What can the Somerset floods case study tell us today? For one, they're a great example of the problems that occur when humans try to adapt the environment to suit our needs. The Somerset Levels looked like a great candidate for turning into fertile farmland, but this led to the natural flood protection of the wetlands being subverted. The Somerset floods case study is another great example of adaptation, or how humans change the environment to fit their needs. With the wetlands gone, humans built levees and drainage canals to divert flood waters instead.

Finally, the case study shows that even when the right tools are in place, sometimes we can't engineer our way out of problems. The unprecedented severity of the storm and flood levels was too much to handle. In the face of climate change, we need to change our behaviour and build up even more defences to prevent devastating floods from getting even worse and costing lives.

Somerset Floods - Key takeaways

  • Somerset Levels are a low-lying region in South West England which is prone to flooding.
  • In 2014, a massive flood hit the area resulting in buildings damaged, farmland flooded, and required a large-scale response.
  • The conversion of natural wetlands to farmland has made the risk of flooding worse.
  • Natural hazard management can help to prevent flooding from producing major issues, but climate change is causing flooding to get progressively worse.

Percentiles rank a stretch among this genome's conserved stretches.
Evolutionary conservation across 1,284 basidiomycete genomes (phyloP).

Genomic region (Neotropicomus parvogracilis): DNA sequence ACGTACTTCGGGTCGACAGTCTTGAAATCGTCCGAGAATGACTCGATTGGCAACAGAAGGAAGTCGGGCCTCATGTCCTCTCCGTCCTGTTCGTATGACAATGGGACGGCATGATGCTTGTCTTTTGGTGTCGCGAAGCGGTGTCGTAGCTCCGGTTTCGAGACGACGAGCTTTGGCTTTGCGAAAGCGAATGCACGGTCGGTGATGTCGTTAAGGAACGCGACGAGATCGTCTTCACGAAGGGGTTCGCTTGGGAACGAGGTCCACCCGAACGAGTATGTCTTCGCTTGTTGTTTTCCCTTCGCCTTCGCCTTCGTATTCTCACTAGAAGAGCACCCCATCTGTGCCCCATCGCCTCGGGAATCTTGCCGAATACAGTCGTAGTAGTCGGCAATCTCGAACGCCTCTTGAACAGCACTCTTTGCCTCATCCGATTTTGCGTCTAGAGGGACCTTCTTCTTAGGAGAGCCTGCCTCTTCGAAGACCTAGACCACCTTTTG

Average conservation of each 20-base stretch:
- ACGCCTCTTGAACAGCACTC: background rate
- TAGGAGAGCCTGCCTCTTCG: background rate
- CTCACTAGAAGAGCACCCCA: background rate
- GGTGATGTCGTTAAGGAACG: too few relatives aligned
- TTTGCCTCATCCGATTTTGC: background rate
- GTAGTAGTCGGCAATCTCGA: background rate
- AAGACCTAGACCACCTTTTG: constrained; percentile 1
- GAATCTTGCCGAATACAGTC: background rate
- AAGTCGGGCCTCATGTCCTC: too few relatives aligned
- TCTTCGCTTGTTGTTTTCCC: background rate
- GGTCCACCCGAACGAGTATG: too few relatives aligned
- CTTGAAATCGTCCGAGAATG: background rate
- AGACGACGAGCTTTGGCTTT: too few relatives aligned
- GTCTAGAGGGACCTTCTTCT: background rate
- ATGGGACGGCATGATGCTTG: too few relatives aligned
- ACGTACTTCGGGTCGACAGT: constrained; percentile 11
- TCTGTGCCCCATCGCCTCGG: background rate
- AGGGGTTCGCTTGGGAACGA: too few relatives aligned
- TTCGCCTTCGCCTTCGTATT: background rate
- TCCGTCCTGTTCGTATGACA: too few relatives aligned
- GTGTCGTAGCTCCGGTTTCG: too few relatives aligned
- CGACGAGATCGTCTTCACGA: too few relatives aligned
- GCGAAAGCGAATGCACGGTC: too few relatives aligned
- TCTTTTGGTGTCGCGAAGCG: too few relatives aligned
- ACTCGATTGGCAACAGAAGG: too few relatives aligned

References

  1. Fig. 1: drainage canal on Somerset Levels ( https://commons.wikimedia.org/wiki/File:Drainage_canal_on_the_Somerset_Levels_-_geograph.org.uk_-_1306946.jpg) by Rob Purvis (https://www.geograph.org.uk/profile/28941), Licensed by CC BY-SA 2.0 (https://creativecommons.org/licenses/by-sa/2.0/).
  2. Fig. 2: map of Somerset Levels (https://commons.wikimedia.org/wiki/File:Map_of_Somerset_Levels.png), by Nilfanion (https://commons.wikimedia.org/wiki/User:Nilfanion), Licensed by CC BY-SA 3.0 (https://creativecommons.org/licenses/by-sa/3.0/).
  3. Fig. 3: Burrowbridge in Somerset underwater (https://commons.wikimedia.org/wiki/File:Burrow_Bridge_with_floods.jpg), by Rodw (https://commons.wikimedia.org/wiki/User:Rodw), Licensed by CC BY-SA 3.0 (https://creativecommons.org/licenses/by-sa/3.0/).

Frequently Asked Questions about Somerset Floods

The Somerset Levels flooded the agricultural areas of Grey Lake, North Moor, and Curry and Hay Moors. Other villages like Northmoor Green and Burrowbridge were also cut off by water or flooded.


Flooding has occurred in Somerset Levels for centuries, with the most recent major flood event being in January and February 2014. However, the storm system causing the event began in late December 2013.

The Somerset floods lasted about a month until most waters were pumped out or receded. The damage to infrastructure and the economy lasted longer, with the time needed to rebuild homes and replant agricultural lands.

Fortunately, no deaths occurred during the 2014 Somerset floods.

The immediate cause of the Somerset flooding was the 2013-2014 storm system, which brought high waters from the oceans and increased rainfall. Land use problems, including the development of agricultural lands which aren't as absorbent, are a structural cause of the Somerset flooding.